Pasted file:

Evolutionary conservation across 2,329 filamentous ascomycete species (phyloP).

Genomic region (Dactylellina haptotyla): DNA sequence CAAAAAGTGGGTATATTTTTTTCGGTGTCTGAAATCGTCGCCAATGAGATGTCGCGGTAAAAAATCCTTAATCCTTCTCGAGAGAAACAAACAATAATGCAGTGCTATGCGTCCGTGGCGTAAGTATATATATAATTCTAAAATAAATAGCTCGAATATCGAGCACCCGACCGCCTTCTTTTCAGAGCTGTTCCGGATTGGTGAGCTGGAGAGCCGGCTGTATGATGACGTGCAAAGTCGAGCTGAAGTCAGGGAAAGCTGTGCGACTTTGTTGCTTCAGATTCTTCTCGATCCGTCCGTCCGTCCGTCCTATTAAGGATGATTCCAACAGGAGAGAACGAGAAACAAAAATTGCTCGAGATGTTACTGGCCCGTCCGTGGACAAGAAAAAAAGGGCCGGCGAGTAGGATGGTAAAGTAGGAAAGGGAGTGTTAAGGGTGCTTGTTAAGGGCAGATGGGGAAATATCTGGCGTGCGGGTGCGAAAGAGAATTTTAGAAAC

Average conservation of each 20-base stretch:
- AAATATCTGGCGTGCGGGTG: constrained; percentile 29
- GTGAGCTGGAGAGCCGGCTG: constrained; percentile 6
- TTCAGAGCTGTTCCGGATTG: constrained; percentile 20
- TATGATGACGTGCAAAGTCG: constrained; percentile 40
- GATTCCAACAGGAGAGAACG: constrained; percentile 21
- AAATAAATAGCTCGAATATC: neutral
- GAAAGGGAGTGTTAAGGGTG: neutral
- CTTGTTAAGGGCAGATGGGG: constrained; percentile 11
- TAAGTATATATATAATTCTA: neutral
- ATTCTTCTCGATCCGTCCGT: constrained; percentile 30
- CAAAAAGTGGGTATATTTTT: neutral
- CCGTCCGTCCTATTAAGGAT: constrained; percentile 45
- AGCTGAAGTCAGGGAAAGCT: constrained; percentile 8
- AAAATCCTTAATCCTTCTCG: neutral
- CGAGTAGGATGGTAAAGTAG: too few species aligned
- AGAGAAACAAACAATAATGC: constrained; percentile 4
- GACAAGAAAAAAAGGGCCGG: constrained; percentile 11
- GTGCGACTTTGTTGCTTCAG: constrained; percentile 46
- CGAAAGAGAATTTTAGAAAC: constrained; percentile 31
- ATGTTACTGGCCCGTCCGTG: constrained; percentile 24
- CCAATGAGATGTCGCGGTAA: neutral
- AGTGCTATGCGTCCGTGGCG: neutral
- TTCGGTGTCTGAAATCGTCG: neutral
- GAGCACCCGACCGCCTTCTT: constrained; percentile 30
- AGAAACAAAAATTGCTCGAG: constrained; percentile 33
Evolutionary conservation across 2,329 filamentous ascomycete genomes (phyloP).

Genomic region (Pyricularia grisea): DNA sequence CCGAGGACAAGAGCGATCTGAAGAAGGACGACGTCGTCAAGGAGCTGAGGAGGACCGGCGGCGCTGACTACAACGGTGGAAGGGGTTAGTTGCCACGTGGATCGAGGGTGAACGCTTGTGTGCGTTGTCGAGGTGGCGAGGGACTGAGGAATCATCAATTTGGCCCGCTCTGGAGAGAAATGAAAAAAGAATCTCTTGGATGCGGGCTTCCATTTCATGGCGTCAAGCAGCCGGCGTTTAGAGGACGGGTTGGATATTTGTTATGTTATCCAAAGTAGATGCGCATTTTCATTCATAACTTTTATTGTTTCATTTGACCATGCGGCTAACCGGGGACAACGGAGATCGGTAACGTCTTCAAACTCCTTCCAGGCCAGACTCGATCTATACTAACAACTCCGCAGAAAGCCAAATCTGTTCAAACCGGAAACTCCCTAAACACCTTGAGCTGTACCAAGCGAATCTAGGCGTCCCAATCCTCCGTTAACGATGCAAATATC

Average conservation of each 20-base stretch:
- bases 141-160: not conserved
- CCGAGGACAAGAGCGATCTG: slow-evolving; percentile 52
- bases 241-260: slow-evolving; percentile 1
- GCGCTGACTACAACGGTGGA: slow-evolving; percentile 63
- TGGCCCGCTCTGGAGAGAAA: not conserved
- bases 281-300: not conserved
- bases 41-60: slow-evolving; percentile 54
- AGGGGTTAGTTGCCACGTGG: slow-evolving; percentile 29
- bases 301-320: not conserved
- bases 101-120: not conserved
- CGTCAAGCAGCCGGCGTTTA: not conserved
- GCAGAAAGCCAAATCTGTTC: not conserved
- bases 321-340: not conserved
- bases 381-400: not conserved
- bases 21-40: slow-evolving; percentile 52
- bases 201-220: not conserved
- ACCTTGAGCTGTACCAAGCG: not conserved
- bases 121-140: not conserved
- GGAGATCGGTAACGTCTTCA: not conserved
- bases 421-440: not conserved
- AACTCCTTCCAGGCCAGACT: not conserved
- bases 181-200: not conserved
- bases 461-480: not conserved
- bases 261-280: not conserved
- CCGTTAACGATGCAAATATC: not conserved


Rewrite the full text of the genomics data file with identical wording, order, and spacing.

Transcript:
Evolutionary conservation across 2,329 filamentous ascomycete species (phyloP).

Genomic region (Dactylellina haptotyla): DNA sequence CAAAAAGTGGGTATATTTTTTTCGGTGTCTGAAATCGTCGCCAATGAGATGTCGCGGTAAAAAATCCTTAATCCTTCTCGAGAGAAACAAACAATAATGCAGTGCTATGCGTCCGTGGCGTAAGTATATATATAATTCTAAAATAAATAGCTCGAATATCGAGCACCCGACCGCCTTCTTTTCAGAGCTGTTCCGGATTGGTGAGCTGGAGAGCCGGCTGTATGATGACGTGCAAAGTCGAGCTGAAGTCAGGGAAAGCTGTGCGACTTTGTTGCTTCAGATTCTTCTCGATCCGTCCGTCCGTCCGTCCTATTAAGGATGATTCCAACAGGAGAGAACGAGAAACAAAAATTGCTCGAGATGTTACTGGCCCGTCCGTGGACAAGAAAAAAAGGGCCGGCGAGTAGGATGGTAAAGTAGGAAAGGGAGTGTTAAGGGTGCTTGTTAAGGGCAGATGGGGAAATATCTGGCGTGCGGGTGCGAAAGAGAATTTTAGAAAC

Average conservation of each 20-base stretch:
- AAATATCTGGCGTGCGGGTG: constrained; percentile 29
- GTGAGCTGGAGAGCCGGCTG: constrained; percentile 6
- TTCAGAGCTGTTCCGGATTG: constrained; percentile 20
- TATGATGACGTGCAAAGTCG: constrained; percentile 40
- GATTCCAACAGGAGAGAACG: constrained; percentile 21
- AAATAAATAGCTCGAATATC: neutral
- GAAAGGGAGTGTTAAGGGTG: neutral
- CTTGTTAAGGGCAGATGGGG: constrained; percentile 11
- TAAGTATATATATAATTCTA: neutral
- ATTCTTCTCGATCCGTCCGT: constrained; percentile 30
- CAAAAAGTGGGTATATTTTT: neutral
- CCGTCCGTCCTATTAAGGAT: constrained; percentile 45
- AGCTGAAGTCAGGGAAAGCT: constrained; percentile 8
- AAAATCCTTAATCCTTCTCG: neutral
- CGAGTAGGATGGTAAAGTAG: too few species aligned
- AGAGAAACAAACAATAATGC: constrained; percentile 4
- GACAAGAAAAAAAGGGCCGG: constrained; percentile 11
- GTGCGACTTTGTTGCTTCAG: constrained; percentile 46
- CGAAAGAGAATTTTAGAAAC: constrained; percentile 31
- ATGTTACTGGCCCGTCCGTG: constrained; percentile 24
- CCAATGAGATGTCGCGGTAA: neutral
- AGTGCTATGCGTCCGTGGCG: neutral
- TTCGGTGTCTGAAATCGTCG: neutral
- GAGCACCCGACCGCCTTCTT: constrained; percentile 30
- AGAAACAAAAATTGCTCGAG: constrained; percentile 33
Evolutionary conservation across 2,329 filamentous ascomycete genomes (phyloP).

Genomic region (Pyricularia grisea): DNA sequence CCGAGGACAAGAGCGATCTGAAGAAGGACGACGTCGTCAAGGAGCTGAGGAGGACCGGCGGCGCTGACTACAACGGTGGAAGGGGTTAGTTGCCACGTGGATCGAGGGTGAACGCTTGTGTGCGTTGTCGAGGTGGCGAGGGACTGAGGAATCATCAATTTGGCCCGCTCTGGAGAGAAATGAAAAAAGAATCTCTTGGATGCGGGCTTCCATTTCATGGCGTCAAGCAGCCGGCGTTTAGAGGACGGGTTGGATATTTGTTATGTTATCCAAAGTAGATGCGCATTTTCATTCATAACTTTTATTGTTTCATTTGACCATGCGGCTAACCGGGGACAACGGAGATCGGTAACGTCTTCAAACTCCTTCCAGGCCAGACTCGATCTATACTAACAACTCCGCAGAAAGCCAAATCTGTTCAAACCGGAAACTCCCTAAACACCTTGAGCTGTACCAAGCGAATCTAGGCGTCCCAATCCTCCGTTAACGATGCAAATATC

Average conservation of each 20-base stretch:
- bases 141-160: not conserved
- CCGAGGACAAGAGCGATCTG: slow-evolving; percentile 52
- bases 241-260: slow-evolving; percentile 1
- GCGCTGACTACAACGGTGGA: slow-evolving; percentile 63
- TGGCCCGCTCTGGAGAGAAA: not conserved
- bases 281-300: not conserved
- bases 41-60: slow-evolving; percentile 54
- AGGGGTTAGTTGCCACGTGG: slow-evolving; percentile 29
- bases 301-320: not conserved
- bases 101-120: not conserved
- CGTCAAGCAGCCGGCGTTTA: not conserved
- GCAGAAAGCCAAATCTGTTC: not conserved
- bases 321-340: not conserved
- bases 381-400: not conserved
- bases 21-40: slow-evolving; percentile 52
- bases 201-220: not conserved
- ACCTTGAGCTGTACCAAGCG: not conserved
- bases 121-140: not conserved
- GGAGATCGGTAACGTCTTCA: not conserved
- bases 421-440: not conserved
- AACTCCTTCCAGGCCAGACT: not conserved
- bases 181-200: not conserved
- bases 461-480: not conserved
- bases 261-280: not conserved
- CCGTTAACGATGCAAATATC: not conserved